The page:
ATLANTA – The governors of Kansas and Arkansas, a Missouri utility commissioner and a Texas legislator are among the speakers at the world’s largest convention for the industry of wind-generated electricity being held in Atlanta this week, but the host state has little presence.
“I want to encourage all the potential investment out to my state, and spend as much money and employ as many people as you possibly can,” said Arkansas Gov. Mike Beebe. “We will help you in any way that we know how.”
More than twice as many Texas companies as Georgia ones are among the exhibitors in the two massive trade halls. Most the of Peach State firms are longtime power-industry suppliers trying to offer their existing wares to the budding wind industry. For example, Southwire of Carrollton, Ga., is a major producer of electric cables, and Southern States of Hampton has a long track record making electrical switches.
However, Georgia has a handful of dedicated wind producers, like ZF Windpower of Gainesville that makes turbine gearboxes, but it’s a subsidiary of a German company.
One reason wind-industry manufacturers have been more likely to locate in the Midwest is that the turbine blades are so huge that companies try to make them close to their customers to minimize transportation costs. Wind farms, mile after mile of giant turbines linked together, have traditionally been limited to the flat states because experts thought the trees and hills in the East limited their potential.
Industry officials here at the convention say that’s changing with new technology, longer blades and 30 percent greater efficiency than five years ago.
“The truth is wind power is a natural fit in the South,” said Denise Bode, CEO of the American Wind Energy Association that is sponsoring the 12,000-attendee convention.
Beebe said he, too, originally thought of his state as just a place for manufacturing the turbines but not for installation.
“For a long time I operated under the mistaken belief – which probably wasn’t too mistaken at the time – that our contribution to the wind industry in our state was relatively limited to manufacturing and the production of those component parts,” he said.
New technology has changed that.
“Areas of the country that we thought were marginal with regards to wind-energy production now become economically viable,” he said.
Last year, neighboring Alabama’s Public Service Commission granted Alabama Power authority to make its first wind-power contract. The company is a subsidiary of Atlanta-based Southern Co. that owns Georgia Power. Monday, Southern Co. received national recognition for expanding its nuclear power capability in Georgia.
Wind-industry insiders say their sector’s rapid growth since the recession and 30,000 manufacturing jobs could all come to a halt if Congress fails to extend a federal tax break, production tax credits.
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Beebe called opponents “unAmerican.”
“Anyone standing in the way of this industry, frankly, they’re unAmerican,” he said.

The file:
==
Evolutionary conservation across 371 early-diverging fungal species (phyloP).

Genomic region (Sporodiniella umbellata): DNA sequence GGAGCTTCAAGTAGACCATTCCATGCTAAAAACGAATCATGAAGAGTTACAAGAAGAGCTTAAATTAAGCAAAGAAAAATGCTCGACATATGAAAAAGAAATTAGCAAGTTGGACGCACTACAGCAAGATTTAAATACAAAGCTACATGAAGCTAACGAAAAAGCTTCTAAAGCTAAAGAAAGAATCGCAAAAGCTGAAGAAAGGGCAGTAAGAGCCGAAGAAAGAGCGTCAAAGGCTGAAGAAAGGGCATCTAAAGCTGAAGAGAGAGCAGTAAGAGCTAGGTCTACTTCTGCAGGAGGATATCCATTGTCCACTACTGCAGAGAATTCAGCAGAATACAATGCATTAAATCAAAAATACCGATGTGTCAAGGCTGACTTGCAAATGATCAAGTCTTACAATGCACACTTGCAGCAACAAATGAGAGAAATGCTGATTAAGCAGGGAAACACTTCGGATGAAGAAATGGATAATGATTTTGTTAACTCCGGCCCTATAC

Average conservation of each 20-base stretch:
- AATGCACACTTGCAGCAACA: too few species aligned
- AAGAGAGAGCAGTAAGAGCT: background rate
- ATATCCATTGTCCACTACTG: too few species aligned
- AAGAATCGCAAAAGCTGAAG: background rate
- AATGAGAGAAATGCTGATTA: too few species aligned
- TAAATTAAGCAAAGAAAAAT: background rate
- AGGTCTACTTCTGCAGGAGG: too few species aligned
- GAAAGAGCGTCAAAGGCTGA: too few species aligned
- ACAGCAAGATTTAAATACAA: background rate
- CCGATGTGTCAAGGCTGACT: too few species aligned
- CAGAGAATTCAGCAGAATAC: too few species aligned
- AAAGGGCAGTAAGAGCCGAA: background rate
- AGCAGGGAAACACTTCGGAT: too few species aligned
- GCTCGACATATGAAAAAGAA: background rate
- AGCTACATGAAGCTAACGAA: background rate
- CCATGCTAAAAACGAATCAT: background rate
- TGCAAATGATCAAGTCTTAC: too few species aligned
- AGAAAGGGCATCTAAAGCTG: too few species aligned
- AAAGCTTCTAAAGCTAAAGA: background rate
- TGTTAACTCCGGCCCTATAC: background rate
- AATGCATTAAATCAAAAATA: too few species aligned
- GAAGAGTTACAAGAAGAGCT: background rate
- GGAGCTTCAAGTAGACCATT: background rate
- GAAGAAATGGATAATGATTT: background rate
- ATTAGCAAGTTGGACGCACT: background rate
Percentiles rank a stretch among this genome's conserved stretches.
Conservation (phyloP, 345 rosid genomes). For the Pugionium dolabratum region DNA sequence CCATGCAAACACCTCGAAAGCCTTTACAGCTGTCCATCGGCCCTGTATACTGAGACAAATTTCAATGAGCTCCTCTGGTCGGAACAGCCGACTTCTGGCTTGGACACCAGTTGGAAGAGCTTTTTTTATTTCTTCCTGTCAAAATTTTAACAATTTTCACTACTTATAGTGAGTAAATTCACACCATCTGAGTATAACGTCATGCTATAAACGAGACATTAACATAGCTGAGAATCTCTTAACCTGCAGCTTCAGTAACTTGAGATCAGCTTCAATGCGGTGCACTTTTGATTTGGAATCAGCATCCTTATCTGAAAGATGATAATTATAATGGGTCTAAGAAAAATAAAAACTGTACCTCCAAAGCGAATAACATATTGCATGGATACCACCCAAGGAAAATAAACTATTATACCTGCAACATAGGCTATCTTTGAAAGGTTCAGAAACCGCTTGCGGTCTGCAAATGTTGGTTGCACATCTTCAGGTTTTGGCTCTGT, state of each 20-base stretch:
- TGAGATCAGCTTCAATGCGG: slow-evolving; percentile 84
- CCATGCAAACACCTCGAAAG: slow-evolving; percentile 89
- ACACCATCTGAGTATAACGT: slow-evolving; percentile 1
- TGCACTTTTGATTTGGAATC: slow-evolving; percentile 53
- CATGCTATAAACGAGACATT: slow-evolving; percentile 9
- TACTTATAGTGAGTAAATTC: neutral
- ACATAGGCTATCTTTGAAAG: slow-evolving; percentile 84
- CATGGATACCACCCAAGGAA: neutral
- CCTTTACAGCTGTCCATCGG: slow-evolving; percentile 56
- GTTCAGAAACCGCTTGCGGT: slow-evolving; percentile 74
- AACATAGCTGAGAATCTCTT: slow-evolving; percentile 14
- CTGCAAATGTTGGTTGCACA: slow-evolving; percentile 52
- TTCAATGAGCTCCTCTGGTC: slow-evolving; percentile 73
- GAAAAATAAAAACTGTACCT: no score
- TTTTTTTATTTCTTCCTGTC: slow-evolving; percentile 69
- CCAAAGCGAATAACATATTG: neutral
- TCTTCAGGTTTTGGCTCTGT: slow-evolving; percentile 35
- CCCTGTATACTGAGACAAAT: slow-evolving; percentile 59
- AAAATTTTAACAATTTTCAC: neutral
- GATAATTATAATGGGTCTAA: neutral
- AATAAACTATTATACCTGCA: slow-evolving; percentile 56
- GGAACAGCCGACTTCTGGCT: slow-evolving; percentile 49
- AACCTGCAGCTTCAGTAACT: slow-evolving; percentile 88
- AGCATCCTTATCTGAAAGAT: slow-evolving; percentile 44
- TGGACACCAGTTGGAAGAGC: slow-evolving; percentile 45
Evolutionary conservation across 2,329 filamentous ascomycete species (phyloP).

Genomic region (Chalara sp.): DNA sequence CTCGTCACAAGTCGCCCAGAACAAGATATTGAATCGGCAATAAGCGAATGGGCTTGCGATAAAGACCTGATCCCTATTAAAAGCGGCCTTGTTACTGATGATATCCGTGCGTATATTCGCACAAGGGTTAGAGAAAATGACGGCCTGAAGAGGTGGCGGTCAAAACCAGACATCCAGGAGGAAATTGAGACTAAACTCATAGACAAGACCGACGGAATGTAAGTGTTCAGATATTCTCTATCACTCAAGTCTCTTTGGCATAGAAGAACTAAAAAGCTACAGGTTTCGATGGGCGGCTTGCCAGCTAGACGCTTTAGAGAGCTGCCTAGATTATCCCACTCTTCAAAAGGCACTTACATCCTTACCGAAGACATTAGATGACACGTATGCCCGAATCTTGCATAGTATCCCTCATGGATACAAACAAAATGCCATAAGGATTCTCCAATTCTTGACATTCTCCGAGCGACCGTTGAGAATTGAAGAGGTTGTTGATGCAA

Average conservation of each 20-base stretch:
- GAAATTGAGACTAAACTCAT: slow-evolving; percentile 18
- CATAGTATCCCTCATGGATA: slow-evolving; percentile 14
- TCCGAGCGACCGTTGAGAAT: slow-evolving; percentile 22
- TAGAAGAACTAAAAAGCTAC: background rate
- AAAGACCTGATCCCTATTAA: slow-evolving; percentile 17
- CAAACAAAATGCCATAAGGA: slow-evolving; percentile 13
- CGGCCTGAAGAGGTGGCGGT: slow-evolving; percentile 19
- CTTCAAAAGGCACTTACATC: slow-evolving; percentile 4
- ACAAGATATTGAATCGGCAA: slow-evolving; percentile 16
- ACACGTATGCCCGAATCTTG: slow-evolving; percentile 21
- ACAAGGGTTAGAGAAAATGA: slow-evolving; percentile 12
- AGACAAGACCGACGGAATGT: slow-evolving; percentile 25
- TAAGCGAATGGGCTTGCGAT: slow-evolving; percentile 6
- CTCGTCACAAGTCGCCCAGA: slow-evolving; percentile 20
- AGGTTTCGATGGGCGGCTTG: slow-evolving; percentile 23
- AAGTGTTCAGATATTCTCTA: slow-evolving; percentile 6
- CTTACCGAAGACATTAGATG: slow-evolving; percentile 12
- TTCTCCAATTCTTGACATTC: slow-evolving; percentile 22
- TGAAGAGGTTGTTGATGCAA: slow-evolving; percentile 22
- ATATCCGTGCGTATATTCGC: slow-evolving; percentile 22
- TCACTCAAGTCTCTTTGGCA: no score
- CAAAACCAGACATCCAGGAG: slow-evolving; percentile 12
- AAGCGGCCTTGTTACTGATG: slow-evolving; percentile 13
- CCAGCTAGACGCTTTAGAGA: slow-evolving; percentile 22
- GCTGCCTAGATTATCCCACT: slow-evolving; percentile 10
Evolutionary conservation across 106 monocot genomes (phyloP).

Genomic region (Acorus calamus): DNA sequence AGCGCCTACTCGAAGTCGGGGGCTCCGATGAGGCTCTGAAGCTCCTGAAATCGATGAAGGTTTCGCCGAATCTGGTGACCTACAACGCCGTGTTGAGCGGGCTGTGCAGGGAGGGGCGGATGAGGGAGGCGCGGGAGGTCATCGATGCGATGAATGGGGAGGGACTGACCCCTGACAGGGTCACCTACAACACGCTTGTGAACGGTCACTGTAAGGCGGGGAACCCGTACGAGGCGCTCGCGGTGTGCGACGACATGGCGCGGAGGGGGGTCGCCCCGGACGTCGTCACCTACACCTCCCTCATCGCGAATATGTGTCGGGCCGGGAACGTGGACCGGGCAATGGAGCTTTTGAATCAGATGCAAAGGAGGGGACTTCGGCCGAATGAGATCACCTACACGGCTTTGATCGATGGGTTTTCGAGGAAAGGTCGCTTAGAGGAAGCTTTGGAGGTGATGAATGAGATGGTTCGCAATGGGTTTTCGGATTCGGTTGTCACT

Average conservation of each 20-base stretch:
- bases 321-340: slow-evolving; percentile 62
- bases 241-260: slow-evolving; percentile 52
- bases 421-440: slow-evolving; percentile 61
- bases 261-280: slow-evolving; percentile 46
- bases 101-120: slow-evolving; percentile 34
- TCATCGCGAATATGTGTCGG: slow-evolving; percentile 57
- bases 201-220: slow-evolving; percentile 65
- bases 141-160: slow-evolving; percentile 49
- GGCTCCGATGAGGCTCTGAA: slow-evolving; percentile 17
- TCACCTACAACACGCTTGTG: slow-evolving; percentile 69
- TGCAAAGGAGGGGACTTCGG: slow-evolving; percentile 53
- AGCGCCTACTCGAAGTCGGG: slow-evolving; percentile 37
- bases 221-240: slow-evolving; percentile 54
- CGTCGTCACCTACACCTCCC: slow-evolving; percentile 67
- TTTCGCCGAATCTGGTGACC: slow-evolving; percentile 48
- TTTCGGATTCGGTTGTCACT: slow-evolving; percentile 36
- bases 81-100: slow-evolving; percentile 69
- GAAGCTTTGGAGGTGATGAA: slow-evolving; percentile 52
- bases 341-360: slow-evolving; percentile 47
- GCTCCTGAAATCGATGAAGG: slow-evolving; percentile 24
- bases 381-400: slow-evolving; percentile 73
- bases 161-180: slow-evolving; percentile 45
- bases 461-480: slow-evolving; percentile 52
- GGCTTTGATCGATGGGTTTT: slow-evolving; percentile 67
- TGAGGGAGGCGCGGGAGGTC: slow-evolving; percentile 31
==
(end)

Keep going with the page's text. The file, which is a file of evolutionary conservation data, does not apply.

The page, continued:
The industry is seeking a five-year extension. It is set to expire at the end of this year.
Industry officials note that the production tax credits have bipartisan support. Democrats like Beebe and President Barack Obama favor them as well as Republicans like Kansas Gov. Sam Brownback, who also addressed the convention and called for renewal of the tax credits but with a four-year phase out that other supporters oppose.
Both governors are at least partly motivated by the number of jobs in their states with companies that manufacture wind-turbine components. There are an estimated 30,000 wind-manufacturing jobs in the United States. Just 90 of the nation’s 500 companies are located in Atlanta’s region, Bode said.
Both states are also seeing more electricity generated with wind, which is becoming a draw for other factory jobs from consumer-products companies. For example, Mars Chocolate North America is building a new plant to make M&M candies in Kansas so it can tell its customers it is powered completely by environmentally friendly wind.
Brownback said, “In addition to wheat and cattle, I want Kansas to become known as the Renewable State.”
Beebe described wind power as vital to energy independence which would free U.S. foreign policy from having to be focused on oil and natural gas imports from countries “who don’t like us.”
Congress hasn’t passed any tax legislation this year, largely over budget concerns. A repeat of last year’s bloody debt-ceiling debate is coming early next year.
Before then, House and Senate leaders are struggling to prevent large spending cuts set to trigger automatically in December as the result of the failed Super Committee negotiations. Those cuts are politically unpopular because they include Medicare and the Pentagon. “It’s a difficult political environment,” Brownback said of his conversations with former congressional colleagues. “It’s a very difficult financial environment.”
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